Izzet Charm | Illustration by Zoltan Boros
There are about 3,200 instants in Magic: The Gathering. Izzet decks have access to about 1,400 of them. In comparison, Golgari can use just about 900 of those instants, and Boros or Selesnya about a thousand.
That's why when we think of spellslinger decks, decks that love playing on the stack and making non-permanent spells matter, is the first color pair that comes to mind.
Let's take a look at what red and blue have to offer when mixed together!
Niv-Mizzet, Parun | Illustration by Svetlin Velinov
The Izzet League is one of the 10 guilds from the Ravnica plane. Each guild is associated with a color pair, and since their introduction during Ravnica: City of Guilds, the guilds' names became the official designation for each color pair.
The Commander format uses a different definition: Izzet cards are cards with the color identity. This means that Izzet cards are those that include both the and mana symbols in their cost and/or their rules text, but no other mana color. That makes Izzet Signet an Izzet card for EDH purposes (it has in its rules text) even though it's a colorless artifact that you can cast with generic mana.
In this ranking, I'll stick strictly with color identity, but there are of course many amazing red, blue, or colorless cards that you can include in a deck.
Also, since I’m talking about all Izzet cards, I'll include lands as long as they produce red and blue mana. Lands may not be as fun and flashy as spells, but as any spellslinger knows you just can’t sling 'em with an empty mana pool.
Molten Tributary is the worst among the best Izzet lands: It generates the or mana you need, but enters play tapped which is a bummer.
And if you can pay its overload cost, it's like bringing a nuke to a gun fight: You get rid of everything on the stack. Even better, in fact: everything you don't control.
#38. Enthusiastic Mechanaut
Cheap, effective, and makes all your artifacts cheaper: Enthusiastic Mechanaut is the sort of card that’s glad to let other cards razzle and dazzle the audience… but keen observers know who's the real hero here.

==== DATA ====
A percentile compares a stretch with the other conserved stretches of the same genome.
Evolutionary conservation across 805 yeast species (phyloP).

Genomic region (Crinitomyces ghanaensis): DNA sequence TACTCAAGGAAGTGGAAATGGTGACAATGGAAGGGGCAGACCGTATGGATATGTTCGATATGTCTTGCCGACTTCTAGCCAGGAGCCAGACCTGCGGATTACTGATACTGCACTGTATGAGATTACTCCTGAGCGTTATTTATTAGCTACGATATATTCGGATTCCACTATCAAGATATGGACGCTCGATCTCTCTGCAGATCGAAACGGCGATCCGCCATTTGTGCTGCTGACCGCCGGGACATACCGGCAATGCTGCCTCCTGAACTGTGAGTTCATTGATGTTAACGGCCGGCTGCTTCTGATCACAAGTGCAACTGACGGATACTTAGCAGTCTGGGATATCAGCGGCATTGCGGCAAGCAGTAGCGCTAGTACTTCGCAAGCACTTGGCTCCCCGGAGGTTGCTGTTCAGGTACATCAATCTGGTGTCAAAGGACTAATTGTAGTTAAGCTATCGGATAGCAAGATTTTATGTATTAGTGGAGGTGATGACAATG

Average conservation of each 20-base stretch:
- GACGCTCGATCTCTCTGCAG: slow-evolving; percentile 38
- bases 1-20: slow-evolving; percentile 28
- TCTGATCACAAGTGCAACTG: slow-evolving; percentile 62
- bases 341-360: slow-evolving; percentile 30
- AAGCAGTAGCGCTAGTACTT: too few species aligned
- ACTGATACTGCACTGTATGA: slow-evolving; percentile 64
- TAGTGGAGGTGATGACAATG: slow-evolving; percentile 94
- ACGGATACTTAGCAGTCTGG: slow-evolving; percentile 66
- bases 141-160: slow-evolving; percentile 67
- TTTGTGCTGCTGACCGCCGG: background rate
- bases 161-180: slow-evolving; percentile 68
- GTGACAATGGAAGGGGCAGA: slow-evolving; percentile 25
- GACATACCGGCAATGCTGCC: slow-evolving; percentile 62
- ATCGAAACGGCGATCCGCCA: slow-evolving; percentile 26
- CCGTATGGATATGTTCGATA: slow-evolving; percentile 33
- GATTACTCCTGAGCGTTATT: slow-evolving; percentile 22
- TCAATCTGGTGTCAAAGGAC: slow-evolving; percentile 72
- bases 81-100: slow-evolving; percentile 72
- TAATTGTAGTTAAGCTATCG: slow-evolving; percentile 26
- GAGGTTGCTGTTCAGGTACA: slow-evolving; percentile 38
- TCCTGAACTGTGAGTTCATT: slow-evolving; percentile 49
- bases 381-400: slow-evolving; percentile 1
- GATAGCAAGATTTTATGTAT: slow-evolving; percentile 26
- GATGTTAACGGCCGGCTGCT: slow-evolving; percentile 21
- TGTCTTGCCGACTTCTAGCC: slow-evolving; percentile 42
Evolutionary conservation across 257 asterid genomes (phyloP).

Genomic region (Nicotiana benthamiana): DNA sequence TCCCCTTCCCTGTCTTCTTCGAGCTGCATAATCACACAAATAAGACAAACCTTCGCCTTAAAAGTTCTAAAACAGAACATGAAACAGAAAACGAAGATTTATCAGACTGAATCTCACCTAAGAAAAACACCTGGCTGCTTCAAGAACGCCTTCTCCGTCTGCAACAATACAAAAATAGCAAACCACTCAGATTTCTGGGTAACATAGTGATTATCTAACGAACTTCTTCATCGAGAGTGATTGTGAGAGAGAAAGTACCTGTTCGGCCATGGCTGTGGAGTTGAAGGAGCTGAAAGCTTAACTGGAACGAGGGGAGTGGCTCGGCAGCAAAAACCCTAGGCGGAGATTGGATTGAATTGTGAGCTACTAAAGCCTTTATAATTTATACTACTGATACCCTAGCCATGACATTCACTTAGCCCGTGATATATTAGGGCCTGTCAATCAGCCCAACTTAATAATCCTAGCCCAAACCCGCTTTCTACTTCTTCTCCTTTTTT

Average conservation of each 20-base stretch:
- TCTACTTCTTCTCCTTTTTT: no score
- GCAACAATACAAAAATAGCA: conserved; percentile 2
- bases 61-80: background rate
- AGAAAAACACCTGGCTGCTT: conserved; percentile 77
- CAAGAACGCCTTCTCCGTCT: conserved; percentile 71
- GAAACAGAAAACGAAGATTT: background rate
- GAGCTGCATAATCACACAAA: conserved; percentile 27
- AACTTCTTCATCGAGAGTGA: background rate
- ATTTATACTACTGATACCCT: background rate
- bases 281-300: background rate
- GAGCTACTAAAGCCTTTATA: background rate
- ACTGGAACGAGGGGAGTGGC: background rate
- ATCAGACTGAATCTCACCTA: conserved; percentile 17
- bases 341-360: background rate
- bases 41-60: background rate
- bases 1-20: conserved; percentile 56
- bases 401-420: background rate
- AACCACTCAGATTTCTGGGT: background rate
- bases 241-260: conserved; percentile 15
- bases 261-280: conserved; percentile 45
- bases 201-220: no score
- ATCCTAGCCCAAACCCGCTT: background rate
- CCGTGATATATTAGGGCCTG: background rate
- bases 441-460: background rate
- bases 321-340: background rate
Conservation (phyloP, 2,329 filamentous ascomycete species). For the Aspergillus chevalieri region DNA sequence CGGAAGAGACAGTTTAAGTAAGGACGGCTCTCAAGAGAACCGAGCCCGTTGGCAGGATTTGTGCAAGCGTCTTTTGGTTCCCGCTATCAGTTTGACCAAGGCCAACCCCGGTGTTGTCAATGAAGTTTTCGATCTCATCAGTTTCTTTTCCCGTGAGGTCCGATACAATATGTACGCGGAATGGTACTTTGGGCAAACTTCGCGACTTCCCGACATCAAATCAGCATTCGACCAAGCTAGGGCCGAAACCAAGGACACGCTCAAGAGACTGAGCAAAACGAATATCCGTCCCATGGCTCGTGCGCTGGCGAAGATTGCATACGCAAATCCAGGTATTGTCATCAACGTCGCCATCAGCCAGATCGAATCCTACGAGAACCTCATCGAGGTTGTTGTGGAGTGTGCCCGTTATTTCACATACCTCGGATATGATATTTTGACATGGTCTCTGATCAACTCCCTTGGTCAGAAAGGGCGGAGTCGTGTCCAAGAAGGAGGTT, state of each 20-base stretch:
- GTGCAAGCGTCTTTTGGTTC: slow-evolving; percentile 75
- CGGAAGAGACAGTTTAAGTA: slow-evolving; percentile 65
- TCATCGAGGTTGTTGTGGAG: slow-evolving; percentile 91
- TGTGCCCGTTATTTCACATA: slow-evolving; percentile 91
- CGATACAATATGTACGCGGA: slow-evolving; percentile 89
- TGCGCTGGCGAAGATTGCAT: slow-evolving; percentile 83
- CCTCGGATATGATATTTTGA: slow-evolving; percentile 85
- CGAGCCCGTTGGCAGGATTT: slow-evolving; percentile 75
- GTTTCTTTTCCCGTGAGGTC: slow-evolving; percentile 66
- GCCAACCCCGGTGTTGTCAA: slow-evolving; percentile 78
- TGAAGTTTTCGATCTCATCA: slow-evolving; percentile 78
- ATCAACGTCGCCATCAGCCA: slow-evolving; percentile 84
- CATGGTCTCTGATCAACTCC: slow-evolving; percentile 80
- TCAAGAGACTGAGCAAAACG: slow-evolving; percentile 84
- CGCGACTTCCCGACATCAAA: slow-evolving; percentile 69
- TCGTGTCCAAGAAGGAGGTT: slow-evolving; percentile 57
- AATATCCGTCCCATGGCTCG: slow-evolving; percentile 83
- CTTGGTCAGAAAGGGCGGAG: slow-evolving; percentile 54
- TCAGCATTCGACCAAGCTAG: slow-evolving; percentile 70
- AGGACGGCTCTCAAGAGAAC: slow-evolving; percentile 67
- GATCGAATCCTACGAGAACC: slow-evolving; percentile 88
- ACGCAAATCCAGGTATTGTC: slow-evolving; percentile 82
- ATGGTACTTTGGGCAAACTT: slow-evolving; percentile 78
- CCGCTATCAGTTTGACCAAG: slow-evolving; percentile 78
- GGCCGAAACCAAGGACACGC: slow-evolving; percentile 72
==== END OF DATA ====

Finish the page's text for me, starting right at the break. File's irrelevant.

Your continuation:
#37. Expansion / Explosion
Spellslinging decks are often about flexibility, and Expansion / Explosion provides it in spades: You get to copy any instant or sorcery (not just yours) that costs up to 4, and in the late game you can offload a lot of damage to any target of your choice.
Also note that the first mode costs hybrid mana, so you can cast it by paying , , or . And remember that you can copy instants or sorceries even if they don't have targets (you just don't choose any target in that case, of course).
#36. Storm the Vault / Vault of Catlacan
Swimming in riches, for fun and profit!
Storm the Vault / Vault of Catlacan can slot into Izzet decks that focus heavily on slinging instants and sorceries, but it truly shines with artifact- or Treasure-matters commanders like Galazeth Prismari (or Breya, Etherium Shaper, if we expand the color palette). Storm the Vault / Vault of Catlacan is also a solid addition to the 99 of commanders that enjoy slapping faces repeatedly, like Admiral Beckett Brass.
Note that Storm the Vault can trigger more than once per turn if your attackers can deal combat damage to more than one player at once.
#35. Brudiclad, Telchor Engineer
Its first and second abilities are interesting enough (all your creature tokens get haste, and you get a 2/1 creature token when your combat starts), but Brudiclad, Telchor Engineer‘s real charm is the third: This artificer turns all your tokens into a copy of your chosen token.
Notice that the first two abilities refer to creature tokens, but the third refers to any token. You can turn Treasure tokens (that Storm the Vault may have created) or Blood tokens into the 2/1 Myr token that Brudiclad spawns.
And they all get haste!
#34. Third Path Iconoclast
“Wizards” is what comes to mind when thinking about spellslinger decks, but here we have a monk providing a nice payoff.
#33. Niv-Mizzet, the Firemind
All hail Niv-Mizzet, founder of the Izzet Guild!
Niv-Mizzet, the Firemind isn’t its very best side, though. It's a solid addition to your 99 but that's about it; Niv-Mizzet's best version still awaits.
#32. Prismari Command
Removal, card selection, mana fixing, and ramping – Prismari Command is an Izzet Army knife!
As both a land and an artifact, Silverbluff Bridge can feed mana while adding to any artifact synergy. And it's indestructible, so it shrugs off artifact or land hate.
#30. Ral, Storm Conduit
Here's how: First you need Ral, Storm Conduit on the board. Then put on the stack any instant or sorcery of your choice – you're in red-blue, so this part is easy. Then you copy the spell on the stack with Fork or Twincast, and then use Expansion to copy Fork. Let Expansion resolve and use the Fork copy to duplicate the original. Rinse and repeat forever while Ral, Storm Conduit machine-guns your foes.
Izzet Boilerworks needs some setup before you can make it boil at full steam – above all, keep in mind that if you play it as your first land you'll be forced to bounce it back.
But once this train gets a-choo-chooing, Izzet Boilerworks generates 2 mana every time you tap it!
#28. Thousand-Year Storm
According to Magic's head designer Mark Rosewater, the storm keyword “is probably the most broken mechanic we’ve ever created.” So much so that Mark's storm scale gauges how unlikely an existing mechanic is to return… with 10, the scale's maximum, being storm.